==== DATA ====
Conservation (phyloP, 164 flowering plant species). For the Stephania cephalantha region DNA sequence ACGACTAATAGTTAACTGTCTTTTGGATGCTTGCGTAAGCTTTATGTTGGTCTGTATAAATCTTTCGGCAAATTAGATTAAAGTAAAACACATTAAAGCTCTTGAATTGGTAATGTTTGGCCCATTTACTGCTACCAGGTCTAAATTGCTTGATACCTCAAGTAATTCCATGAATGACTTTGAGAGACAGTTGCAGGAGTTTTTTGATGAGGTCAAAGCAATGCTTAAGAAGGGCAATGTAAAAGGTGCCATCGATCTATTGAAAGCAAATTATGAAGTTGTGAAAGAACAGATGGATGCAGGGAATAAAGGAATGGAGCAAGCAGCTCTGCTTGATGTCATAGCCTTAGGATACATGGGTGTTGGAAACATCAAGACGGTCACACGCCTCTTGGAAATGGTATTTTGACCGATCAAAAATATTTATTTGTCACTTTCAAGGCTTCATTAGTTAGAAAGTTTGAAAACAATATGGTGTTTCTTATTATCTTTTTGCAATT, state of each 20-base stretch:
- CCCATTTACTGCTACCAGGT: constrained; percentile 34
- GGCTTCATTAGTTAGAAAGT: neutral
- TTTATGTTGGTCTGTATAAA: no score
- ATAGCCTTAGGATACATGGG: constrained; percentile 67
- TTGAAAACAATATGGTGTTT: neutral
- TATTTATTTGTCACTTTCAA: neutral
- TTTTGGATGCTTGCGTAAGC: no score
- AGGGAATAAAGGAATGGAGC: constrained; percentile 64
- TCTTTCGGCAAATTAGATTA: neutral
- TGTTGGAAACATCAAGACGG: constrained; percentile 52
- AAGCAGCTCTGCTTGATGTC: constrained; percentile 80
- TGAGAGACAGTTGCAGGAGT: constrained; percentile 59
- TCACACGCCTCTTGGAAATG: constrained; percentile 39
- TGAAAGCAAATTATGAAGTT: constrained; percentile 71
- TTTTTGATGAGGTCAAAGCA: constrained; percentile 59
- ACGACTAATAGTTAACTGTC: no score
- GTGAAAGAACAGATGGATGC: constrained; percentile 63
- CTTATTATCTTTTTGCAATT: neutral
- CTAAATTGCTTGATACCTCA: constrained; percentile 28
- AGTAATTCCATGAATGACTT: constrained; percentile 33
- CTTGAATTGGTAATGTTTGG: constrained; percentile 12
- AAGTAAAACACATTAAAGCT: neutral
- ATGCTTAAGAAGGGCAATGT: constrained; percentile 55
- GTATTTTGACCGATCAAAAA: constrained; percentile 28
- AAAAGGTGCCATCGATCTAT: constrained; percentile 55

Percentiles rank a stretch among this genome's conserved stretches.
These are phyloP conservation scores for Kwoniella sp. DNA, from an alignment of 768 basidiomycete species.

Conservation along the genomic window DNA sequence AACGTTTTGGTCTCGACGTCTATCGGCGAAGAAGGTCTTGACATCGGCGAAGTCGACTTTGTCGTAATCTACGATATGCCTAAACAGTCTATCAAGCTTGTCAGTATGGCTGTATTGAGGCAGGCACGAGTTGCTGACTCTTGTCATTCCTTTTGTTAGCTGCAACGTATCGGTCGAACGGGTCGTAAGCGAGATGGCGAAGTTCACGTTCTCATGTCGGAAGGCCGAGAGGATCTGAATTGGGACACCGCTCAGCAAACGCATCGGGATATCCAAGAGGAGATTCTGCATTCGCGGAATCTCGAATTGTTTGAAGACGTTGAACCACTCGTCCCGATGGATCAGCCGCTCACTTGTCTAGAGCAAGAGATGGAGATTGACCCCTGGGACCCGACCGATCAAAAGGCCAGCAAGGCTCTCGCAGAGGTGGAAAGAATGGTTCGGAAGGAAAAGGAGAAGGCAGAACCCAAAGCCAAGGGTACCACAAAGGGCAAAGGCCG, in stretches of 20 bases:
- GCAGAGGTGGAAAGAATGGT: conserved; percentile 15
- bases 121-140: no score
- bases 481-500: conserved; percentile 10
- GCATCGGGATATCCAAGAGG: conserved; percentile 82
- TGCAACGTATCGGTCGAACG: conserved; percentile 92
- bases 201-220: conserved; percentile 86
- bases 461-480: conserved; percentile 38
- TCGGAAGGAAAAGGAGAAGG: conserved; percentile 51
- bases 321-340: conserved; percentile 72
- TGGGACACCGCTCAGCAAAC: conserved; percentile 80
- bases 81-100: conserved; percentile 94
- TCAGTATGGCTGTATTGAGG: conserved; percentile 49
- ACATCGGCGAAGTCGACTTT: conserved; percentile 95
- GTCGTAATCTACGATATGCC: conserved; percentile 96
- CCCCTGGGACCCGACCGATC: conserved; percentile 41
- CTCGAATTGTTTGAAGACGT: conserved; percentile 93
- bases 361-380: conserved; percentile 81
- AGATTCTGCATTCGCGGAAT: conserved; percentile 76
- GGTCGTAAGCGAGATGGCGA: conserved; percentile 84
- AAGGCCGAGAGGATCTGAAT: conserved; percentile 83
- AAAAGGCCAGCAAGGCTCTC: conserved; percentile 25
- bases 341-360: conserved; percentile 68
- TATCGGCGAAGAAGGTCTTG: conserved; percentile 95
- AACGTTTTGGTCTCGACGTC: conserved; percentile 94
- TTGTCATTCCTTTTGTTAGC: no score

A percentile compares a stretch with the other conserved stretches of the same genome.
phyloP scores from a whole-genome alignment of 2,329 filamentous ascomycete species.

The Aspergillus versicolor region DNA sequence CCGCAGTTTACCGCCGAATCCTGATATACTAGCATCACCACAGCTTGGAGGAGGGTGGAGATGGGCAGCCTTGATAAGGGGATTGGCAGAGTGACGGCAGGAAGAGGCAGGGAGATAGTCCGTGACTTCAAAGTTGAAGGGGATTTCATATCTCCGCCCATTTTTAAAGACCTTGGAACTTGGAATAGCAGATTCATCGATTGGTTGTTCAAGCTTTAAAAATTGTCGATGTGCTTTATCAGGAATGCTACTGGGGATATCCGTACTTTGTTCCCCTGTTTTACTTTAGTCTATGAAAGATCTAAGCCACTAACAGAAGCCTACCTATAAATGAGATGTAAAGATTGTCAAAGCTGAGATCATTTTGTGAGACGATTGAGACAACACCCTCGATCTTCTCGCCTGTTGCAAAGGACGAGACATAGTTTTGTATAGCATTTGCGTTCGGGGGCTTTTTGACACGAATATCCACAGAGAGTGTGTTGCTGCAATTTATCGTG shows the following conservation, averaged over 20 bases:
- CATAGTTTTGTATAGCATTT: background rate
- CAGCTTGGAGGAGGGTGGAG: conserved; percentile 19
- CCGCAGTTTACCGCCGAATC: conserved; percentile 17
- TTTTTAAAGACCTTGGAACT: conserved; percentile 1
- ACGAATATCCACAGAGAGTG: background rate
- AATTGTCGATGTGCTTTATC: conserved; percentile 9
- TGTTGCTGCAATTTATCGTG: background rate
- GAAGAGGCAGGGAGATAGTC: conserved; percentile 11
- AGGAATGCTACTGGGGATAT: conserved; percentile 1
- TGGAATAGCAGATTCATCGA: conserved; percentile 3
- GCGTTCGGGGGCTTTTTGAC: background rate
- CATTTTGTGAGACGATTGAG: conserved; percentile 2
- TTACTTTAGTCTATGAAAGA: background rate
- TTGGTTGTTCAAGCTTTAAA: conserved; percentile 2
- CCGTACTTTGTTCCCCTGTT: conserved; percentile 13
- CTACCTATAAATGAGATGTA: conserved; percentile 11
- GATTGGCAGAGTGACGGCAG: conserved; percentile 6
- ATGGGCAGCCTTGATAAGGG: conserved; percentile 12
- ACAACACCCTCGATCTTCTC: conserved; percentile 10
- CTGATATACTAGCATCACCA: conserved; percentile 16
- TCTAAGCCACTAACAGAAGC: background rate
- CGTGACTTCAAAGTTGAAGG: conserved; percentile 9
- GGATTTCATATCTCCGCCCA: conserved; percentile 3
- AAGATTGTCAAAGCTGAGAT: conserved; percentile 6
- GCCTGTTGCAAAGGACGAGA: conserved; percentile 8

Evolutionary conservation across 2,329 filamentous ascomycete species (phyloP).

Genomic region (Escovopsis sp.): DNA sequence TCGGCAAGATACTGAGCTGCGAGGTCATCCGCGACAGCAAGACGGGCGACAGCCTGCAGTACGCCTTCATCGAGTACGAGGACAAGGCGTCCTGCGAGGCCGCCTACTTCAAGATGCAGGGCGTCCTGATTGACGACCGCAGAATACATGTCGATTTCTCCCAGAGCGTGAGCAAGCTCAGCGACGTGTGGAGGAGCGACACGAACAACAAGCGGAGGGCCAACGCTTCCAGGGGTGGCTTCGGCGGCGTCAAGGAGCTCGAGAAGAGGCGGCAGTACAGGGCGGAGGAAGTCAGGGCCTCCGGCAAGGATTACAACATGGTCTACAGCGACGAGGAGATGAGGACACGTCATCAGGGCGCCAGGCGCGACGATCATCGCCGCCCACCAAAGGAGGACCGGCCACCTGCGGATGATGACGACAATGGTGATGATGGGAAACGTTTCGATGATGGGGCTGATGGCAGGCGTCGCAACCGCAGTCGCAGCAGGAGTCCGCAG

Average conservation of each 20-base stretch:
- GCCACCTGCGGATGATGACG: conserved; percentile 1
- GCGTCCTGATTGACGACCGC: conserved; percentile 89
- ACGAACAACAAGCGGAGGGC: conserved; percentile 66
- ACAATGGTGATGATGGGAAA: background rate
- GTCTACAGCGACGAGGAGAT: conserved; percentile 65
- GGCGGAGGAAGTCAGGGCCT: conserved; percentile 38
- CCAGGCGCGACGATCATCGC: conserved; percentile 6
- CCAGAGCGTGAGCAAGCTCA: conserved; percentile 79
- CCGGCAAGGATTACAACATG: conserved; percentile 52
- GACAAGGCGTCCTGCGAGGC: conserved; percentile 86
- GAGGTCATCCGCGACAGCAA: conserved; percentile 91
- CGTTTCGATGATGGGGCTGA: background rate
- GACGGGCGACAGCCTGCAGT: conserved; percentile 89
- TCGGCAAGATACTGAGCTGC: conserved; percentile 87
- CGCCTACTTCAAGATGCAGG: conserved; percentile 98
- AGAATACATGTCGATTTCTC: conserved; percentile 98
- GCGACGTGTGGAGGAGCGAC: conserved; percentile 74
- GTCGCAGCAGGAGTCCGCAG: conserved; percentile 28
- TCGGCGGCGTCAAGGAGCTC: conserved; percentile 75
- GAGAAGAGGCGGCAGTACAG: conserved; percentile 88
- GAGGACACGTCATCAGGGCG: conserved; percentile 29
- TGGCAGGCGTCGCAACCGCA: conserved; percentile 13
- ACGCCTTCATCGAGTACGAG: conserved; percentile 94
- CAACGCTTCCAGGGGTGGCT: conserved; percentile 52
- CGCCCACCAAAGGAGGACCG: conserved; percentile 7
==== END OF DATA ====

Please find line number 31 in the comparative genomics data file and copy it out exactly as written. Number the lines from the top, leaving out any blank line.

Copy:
- bases 121-140: no score